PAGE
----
Yes, it is about intention and goals; but it's not about generalized "religious" versus "secular" efforts. Shantideva makes a similar distinction when he talks about using anger to vanquish defiled anger.
In chapter 4 Shantideva wrote:43. This shall be my all-consuming passion.
Filled with rancor I will wage my war!
Defilement of this kind will halt defilement
And for this reason it shall not be spurned.
And again with regard to pride:
In chapter 7 Shantideva wrote:59. Those who uphold pride to vanquish pride, the enemy,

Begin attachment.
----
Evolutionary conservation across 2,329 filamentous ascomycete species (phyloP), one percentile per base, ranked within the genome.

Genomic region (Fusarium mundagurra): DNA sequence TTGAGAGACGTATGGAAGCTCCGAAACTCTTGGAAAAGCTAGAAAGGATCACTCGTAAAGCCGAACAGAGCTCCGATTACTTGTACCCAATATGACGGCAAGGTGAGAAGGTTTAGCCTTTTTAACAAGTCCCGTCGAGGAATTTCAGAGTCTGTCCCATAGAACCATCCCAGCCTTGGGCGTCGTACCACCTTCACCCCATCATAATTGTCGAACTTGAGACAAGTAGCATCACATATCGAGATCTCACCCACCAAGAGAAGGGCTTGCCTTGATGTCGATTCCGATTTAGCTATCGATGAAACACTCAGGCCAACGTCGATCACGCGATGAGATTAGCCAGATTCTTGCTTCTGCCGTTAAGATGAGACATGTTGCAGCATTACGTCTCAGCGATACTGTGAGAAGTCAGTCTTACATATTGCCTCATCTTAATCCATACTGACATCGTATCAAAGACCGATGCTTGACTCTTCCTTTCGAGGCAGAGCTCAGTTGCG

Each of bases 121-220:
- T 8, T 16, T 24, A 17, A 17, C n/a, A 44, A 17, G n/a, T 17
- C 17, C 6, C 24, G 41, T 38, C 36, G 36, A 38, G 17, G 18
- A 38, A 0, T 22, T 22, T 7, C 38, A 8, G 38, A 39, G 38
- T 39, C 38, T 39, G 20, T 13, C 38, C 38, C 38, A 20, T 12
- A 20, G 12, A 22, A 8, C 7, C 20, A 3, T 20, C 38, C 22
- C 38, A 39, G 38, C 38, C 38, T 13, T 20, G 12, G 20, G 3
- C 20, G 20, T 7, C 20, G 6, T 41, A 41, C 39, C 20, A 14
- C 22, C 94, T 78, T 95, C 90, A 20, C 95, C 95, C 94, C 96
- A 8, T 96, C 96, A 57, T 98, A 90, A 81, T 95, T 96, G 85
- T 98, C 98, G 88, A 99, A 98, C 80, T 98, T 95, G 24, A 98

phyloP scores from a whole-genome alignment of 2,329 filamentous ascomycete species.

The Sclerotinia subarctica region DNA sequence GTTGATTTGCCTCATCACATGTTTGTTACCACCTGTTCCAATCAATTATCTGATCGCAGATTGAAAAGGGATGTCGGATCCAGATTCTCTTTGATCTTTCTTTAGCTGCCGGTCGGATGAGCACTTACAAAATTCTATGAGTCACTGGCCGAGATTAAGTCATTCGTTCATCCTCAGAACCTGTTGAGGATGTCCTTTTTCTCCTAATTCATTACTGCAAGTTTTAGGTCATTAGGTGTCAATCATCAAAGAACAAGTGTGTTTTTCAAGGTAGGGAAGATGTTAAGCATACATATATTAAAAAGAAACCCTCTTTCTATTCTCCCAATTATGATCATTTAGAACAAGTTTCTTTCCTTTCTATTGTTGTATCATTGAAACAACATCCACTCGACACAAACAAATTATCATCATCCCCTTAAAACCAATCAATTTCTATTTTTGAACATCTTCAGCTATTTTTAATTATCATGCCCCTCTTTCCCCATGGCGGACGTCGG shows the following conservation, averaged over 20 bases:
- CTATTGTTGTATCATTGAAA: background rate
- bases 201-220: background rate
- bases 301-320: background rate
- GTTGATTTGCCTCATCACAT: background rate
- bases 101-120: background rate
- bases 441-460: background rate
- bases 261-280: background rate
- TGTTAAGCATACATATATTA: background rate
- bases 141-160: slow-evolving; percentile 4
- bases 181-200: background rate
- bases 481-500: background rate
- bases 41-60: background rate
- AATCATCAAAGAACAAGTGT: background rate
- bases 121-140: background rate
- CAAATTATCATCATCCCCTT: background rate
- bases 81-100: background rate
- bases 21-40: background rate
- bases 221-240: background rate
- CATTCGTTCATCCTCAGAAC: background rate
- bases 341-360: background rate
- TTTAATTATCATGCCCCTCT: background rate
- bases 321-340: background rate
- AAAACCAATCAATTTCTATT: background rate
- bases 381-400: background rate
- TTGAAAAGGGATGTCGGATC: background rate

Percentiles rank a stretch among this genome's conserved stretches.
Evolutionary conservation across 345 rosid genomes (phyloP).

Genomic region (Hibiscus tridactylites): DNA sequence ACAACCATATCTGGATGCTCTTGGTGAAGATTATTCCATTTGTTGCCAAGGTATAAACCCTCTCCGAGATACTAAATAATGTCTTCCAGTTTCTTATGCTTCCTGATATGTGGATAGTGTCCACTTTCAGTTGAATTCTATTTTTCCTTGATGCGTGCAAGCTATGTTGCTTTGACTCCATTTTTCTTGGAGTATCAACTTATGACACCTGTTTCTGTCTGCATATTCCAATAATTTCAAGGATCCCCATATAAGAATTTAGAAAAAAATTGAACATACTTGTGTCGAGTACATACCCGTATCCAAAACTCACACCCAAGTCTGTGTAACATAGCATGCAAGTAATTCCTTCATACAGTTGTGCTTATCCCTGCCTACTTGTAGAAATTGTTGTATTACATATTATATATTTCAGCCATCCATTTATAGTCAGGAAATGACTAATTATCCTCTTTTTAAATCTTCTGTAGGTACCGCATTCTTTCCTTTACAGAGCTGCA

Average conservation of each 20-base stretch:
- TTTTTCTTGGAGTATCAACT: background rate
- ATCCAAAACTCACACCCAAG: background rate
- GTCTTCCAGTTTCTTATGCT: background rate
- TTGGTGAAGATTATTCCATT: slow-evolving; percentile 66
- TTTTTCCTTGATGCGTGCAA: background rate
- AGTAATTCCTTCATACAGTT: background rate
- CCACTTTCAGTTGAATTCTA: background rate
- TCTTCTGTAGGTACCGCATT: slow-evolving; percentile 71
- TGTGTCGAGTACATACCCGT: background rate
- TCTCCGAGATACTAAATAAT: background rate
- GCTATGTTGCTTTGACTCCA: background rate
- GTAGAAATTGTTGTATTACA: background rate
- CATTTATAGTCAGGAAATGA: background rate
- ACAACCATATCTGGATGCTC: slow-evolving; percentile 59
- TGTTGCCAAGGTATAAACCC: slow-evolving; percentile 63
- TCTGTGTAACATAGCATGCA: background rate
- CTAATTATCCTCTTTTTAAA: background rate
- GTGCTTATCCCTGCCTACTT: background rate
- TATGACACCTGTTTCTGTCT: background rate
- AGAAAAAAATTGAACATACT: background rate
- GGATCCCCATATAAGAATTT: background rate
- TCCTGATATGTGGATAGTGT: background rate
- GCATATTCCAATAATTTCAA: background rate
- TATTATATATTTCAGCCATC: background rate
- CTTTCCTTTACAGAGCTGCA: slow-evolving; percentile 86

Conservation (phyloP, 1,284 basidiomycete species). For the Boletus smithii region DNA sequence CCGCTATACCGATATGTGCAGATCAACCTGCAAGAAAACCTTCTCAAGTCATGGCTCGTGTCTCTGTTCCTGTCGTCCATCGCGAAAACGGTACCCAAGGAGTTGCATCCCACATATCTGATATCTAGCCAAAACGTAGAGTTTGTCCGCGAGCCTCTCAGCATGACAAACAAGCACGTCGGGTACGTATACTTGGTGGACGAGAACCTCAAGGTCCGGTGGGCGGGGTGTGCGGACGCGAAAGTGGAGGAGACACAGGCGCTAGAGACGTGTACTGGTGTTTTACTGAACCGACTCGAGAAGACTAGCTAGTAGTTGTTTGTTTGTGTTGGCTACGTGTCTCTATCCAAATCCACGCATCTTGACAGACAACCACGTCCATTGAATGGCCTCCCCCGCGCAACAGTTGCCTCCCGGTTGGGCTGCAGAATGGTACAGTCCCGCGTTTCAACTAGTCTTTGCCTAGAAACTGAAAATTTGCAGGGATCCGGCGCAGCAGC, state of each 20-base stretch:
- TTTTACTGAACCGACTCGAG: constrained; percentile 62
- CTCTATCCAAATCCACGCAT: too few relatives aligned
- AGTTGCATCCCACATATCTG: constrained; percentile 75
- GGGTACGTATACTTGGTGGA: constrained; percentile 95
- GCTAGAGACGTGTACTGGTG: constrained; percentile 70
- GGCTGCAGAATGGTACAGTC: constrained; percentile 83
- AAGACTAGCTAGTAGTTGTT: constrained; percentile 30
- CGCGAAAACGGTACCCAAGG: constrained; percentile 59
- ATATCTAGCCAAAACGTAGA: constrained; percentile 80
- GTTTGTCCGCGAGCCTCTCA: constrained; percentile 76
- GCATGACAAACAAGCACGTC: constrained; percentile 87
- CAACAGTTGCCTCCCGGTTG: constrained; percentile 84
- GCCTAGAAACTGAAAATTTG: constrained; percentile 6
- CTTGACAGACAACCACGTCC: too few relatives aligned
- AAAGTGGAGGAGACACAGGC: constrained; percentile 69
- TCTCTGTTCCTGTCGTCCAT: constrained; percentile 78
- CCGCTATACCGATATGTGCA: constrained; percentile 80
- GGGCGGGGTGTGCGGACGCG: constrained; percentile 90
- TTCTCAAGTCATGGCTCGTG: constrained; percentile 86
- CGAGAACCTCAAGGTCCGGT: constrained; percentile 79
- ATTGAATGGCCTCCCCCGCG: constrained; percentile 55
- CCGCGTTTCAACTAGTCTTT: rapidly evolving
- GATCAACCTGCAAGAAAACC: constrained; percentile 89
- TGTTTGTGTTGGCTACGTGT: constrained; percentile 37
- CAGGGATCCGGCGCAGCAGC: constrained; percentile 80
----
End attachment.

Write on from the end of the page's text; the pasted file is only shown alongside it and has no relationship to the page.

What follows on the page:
Are truly proud, victorious, and brave.
And they who stem the increase of that evil pride,
Perfect, according to their wish, the fruit of victory for beings.
We are conventional beings so the only weapons we have are conventional. We use Buddha's teachings to show us how to use them and where to direct our intentions in order to make "weapons", and convention itself, meaningless.
We who are like children shrink from pain but love its causes. - Shantideva

Post Reply

Return to “Lounge”

Who is online

Users browsing this forum: Monlam Tharchin, Norwegian, Tenma and 41 guests